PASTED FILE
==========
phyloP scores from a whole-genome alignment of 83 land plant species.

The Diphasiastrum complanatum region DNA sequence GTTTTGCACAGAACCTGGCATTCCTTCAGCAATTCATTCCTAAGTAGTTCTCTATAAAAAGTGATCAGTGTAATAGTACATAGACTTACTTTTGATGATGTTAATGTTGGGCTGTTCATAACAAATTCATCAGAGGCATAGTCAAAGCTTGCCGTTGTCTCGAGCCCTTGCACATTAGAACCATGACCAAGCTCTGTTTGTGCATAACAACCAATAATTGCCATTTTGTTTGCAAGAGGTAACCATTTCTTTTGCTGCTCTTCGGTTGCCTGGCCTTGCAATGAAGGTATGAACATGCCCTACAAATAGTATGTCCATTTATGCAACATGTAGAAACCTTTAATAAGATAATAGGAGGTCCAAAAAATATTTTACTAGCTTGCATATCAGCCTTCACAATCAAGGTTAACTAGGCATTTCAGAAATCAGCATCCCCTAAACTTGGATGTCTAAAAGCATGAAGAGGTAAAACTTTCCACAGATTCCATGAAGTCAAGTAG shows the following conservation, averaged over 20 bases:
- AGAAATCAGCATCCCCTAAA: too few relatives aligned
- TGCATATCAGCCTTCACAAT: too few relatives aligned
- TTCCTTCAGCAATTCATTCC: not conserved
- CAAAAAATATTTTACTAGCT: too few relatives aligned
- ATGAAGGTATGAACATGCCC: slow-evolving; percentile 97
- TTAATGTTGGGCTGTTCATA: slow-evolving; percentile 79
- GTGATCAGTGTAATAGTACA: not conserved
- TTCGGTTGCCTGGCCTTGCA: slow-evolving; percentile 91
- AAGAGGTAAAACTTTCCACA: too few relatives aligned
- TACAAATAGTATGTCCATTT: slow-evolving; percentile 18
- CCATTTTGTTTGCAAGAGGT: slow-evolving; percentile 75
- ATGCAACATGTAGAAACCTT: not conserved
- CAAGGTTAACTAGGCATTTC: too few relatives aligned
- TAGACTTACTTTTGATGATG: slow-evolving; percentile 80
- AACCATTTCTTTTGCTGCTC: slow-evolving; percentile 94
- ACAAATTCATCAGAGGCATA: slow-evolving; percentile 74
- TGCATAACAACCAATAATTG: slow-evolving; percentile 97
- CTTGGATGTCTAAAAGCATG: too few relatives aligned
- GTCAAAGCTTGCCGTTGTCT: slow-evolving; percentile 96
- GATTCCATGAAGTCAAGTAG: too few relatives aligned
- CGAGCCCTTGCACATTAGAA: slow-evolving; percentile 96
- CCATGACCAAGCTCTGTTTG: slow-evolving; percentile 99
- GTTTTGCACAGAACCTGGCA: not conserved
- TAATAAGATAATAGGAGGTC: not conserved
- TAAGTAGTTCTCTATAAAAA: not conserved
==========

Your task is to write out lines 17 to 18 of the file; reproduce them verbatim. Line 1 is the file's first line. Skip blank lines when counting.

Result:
- AACCATTTCTTTTGCTGCTC: slow-evolving; percentile 94
- ACAAATTCATCAGAGGCATA: slow-evolving; percentile 74